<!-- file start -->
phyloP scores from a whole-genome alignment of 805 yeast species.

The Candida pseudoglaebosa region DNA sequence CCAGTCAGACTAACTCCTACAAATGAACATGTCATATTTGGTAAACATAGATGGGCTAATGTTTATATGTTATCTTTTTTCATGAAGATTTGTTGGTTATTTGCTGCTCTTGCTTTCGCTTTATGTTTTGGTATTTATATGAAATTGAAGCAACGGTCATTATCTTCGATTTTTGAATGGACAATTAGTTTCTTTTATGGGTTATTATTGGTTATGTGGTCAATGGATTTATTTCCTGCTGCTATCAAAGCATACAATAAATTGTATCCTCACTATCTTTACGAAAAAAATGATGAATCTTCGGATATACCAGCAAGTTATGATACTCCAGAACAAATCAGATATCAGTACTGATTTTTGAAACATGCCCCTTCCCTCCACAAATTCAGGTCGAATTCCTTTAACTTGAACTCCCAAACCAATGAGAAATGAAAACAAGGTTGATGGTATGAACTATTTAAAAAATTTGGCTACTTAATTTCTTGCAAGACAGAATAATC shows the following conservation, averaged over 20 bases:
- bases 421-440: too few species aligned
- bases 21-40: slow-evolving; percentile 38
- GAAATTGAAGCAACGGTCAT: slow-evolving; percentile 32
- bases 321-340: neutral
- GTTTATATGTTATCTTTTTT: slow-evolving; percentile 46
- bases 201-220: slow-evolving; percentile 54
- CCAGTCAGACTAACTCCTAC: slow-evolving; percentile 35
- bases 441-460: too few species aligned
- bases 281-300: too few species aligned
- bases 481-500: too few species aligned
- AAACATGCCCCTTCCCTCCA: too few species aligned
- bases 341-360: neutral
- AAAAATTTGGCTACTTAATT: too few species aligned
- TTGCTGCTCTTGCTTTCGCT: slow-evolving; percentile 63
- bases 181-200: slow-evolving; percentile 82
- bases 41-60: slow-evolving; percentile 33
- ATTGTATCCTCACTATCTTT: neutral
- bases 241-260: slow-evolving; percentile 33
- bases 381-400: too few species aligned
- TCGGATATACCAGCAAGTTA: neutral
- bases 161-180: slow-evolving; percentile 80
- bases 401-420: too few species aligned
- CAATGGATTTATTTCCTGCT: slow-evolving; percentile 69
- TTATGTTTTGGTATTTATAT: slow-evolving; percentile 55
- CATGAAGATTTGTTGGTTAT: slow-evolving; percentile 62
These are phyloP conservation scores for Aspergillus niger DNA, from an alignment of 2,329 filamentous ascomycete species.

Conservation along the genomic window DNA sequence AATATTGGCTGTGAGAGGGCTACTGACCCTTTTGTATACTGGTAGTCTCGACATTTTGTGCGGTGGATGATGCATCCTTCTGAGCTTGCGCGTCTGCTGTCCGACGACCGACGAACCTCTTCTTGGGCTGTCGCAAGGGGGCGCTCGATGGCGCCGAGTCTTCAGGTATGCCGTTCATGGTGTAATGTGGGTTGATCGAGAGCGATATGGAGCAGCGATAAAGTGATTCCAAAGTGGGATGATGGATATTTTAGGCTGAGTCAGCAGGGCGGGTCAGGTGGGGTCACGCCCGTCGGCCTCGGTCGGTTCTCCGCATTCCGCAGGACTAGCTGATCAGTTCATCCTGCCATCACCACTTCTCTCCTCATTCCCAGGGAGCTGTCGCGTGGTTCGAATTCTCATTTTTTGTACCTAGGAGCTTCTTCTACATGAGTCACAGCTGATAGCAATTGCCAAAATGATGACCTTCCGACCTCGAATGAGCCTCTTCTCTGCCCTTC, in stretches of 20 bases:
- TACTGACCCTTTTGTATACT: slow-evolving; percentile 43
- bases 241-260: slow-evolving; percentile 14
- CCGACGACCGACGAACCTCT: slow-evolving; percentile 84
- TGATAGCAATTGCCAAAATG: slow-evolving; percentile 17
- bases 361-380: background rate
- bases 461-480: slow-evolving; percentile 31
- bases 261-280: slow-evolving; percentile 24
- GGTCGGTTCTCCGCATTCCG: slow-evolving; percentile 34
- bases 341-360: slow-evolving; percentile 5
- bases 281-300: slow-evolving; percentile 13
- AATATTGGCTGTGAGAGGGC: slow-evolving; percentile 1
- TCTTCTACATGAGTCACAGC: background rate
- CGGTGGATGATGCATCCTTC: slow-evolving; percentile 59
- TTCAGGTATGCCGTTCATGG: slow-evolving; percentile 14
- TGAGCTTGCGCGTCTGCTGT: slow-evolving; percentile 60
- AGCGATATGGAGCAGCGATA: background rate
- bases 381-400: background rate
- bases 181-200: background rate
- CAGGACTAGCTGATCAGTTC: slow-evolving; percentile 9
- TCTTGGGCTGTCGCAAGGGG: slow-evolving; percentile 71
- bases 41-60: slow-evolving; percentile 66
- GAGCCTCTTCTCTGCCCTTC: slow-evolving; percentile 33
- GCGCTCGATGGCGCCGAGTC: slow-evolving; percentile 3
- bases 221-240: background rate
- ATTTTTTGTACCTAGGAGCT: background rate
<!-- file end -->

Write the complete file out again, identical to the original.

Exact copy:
phyloP scores from a whole-genome alignment of 805 yeast species.

The Candida pseudoglaebosa region DNA sequence CCAGTCAGACTAACTCCTACAAATGAACATGTCATATTTGGTAAACATAGATGGGCTAATGTTTATATGTTATCTTTTTTCATGAAGATTTGTTGGTTATTTGCTGCTCTTGCTTTCGCTTTATGTTTTGGTATTTATATGAAATTGAAGCAACGGTCATTATCTTCGATTTTTGAATGGACAATTAGTTTCTTTTATGGGTTATTATTGGTTATGTGGTCAATGGATTTATTTCCTGCTGCTATCAAAGCATACAATAAATTGTATCCTCACTATCTTTACGAAAAAAATGATGAATCTTCGGATATACCAGCAAGTTATGATACTCCAGAACAAATCAGATATCAGTACTGATTTTTGAAACATGCCCCTTCCCTCCACAAATTCAGGTCGAATTCCTTTAACTTGAACTCCCAAACCAATGAGAAATGAAAACAAGGTTGATGGTATGAACTATTTAAAAAATTTGGCTACTTAATTTCTTGCAAGACAGAATAATC shows the following conservation, averaged over 20 bases:
- bases 421-440: too few species aligned
- bases 21-40: slow-evolving; percentile 38
- GAAATTGAAGCAACGGTCAT: slow-evolving; percentile 32
- bases 321-340: neutral
- GTTTATATGTTATCTTTTTT: slow-evolving; percentile 46
- bases 201-220: slow-evolving; percentile 54
- CCAGTCAGACTAACTCCTAC: slow-evolving; percentile 35
- bases 441-460: too few species aligned
- bases 281-300: too few species aligned
- bases 481-500: too few species aligned
- AAACATGCCCCTTCCCTCCA: too few species aligned
- bases 341-360: neutral
- AAAAATTTGGCTACTTAATT: too few species aligned
- TTGCTGCTCTTGCTTTCGCT: slow-evolving; percentile 63
- bases 181-200: slow-evolving; percentile 82
- bases 41-60: slow-evolving; percentile 33
- ATTGTATCCTCACTATCTTT: neutral
- bases 241-260: slow-evolving; percentile 33
- bases 381-400: too few species aligned
- TCGGATATACCAGCAAGTTA: neutral
- bases 161-180: slow-evolving; percentile 80
- bases 401-420: too few species aligned
- CAATGGATTTATTTCCTGCT: slow-evolving; percentile 69
- TTATGTTTTGGTATTTATAT: slow-evolving; percentile 55
- CATGAAGATTTGTTGGTTAT: slow-evolving; percentile 62
These are phyloP conservation scores for Aspergillus niger DNA, from an alignment of 2,329 filamentous ascomycete species.

Conservation along the genomic window DNA sequence AATATTGGCTGTGAGAGGGCTACTGACCCTTTTGTATACTGGTAGTCTCGACATTTTGTGCGGTGGATGATGCATCCTTCTGAGCTTGCGCGTCTGCTGTCCGACGACCGACGAACCTCTTCTTGGGCTGTCGCAAGGGGGCGCTCGATGGCGCCGAGTCTTCAGGTATGCCGTTCATGGTGTAATGTGGGTTGATCGAGAGCGATATGGAGCAGCGATAAAGTGATTCCAAAGTGGGATGATGGATATTTTAGGCTGAGTCAGCAGGGCGGGTCAGGTGGGGTCACGCCCGTCGGCCTCGGTCGGTTCTCCGCATTCCGCAGGACTAGCTGATCAGTTCATCCTGCCATCACCACTTCTCTCCTCATTCCCAGGGAGCTGTCGCGTGGTTCGAATTCTCATTTTTTGTACCTAGGAGCTTCTTCTACATGAGTCACAGCTGATAGCAATTGCCAAAATGATGACCTTCCGACCTCGAATGAGCCTCTTCTCTGCCCTTC, in stretches of 20 bases:
- TACTGACCCTTTTGTATACT: slow-evolving; percentile 43
- bases 241-260: slow-evolving; percentile 14
- CCGACGACCGACGAACCTCT: slow-evolving; percentile 84
- TGATAGCAATTGCCAAAATG: slow-evolving; percentile 17
- bases 361-380: background rate
- bases 461-480: slow-evolving; percentile 31
- bases 261-280: slow-evolving; percentile 24
- GGTCGGTTCTCCGCATTCCG: slow-evolving; percentile 34
- bases 341-360: slow-evolving; percentile 5
- bases 281-300: slow-evolving; percentile 13
- AATATTGGCTGTGAGAGGGC: slow-evolving; percentile 1
- TCTTCTACATGAGTCACAGC: background rate
- CGGTGGATGATGCATCCTTC: slow-evolving; percentile 59
- TTCAGGTATGCCGTTCATGG: slow-evolving; percentile 14
- TGAGCTTGCGCGTCTGCTGT: slow-evolving; percentile 60
- AGCGATATGGAGCAGCGATA: background rate
- bases 381-400: background rate
- bases 181-200: background rate
- CAGGACTAGCTGATCAGTTC: slow-evolving; percentile 9
- TCTTGGGCTGTCGCAAGGGG: slow-evolving; percentile 71
- bases 41-60: slow-evolving; percentile 66
- GAGCCTCTTCTCTGCCCTTC: slow-evolving; percentile 33
- GCGCTCGATGGCGCCGAGTC: slow-evolving; percentile 3
- bases 221-240: background rate
- ATTTTTTGTACCTAGGAGCT: background rate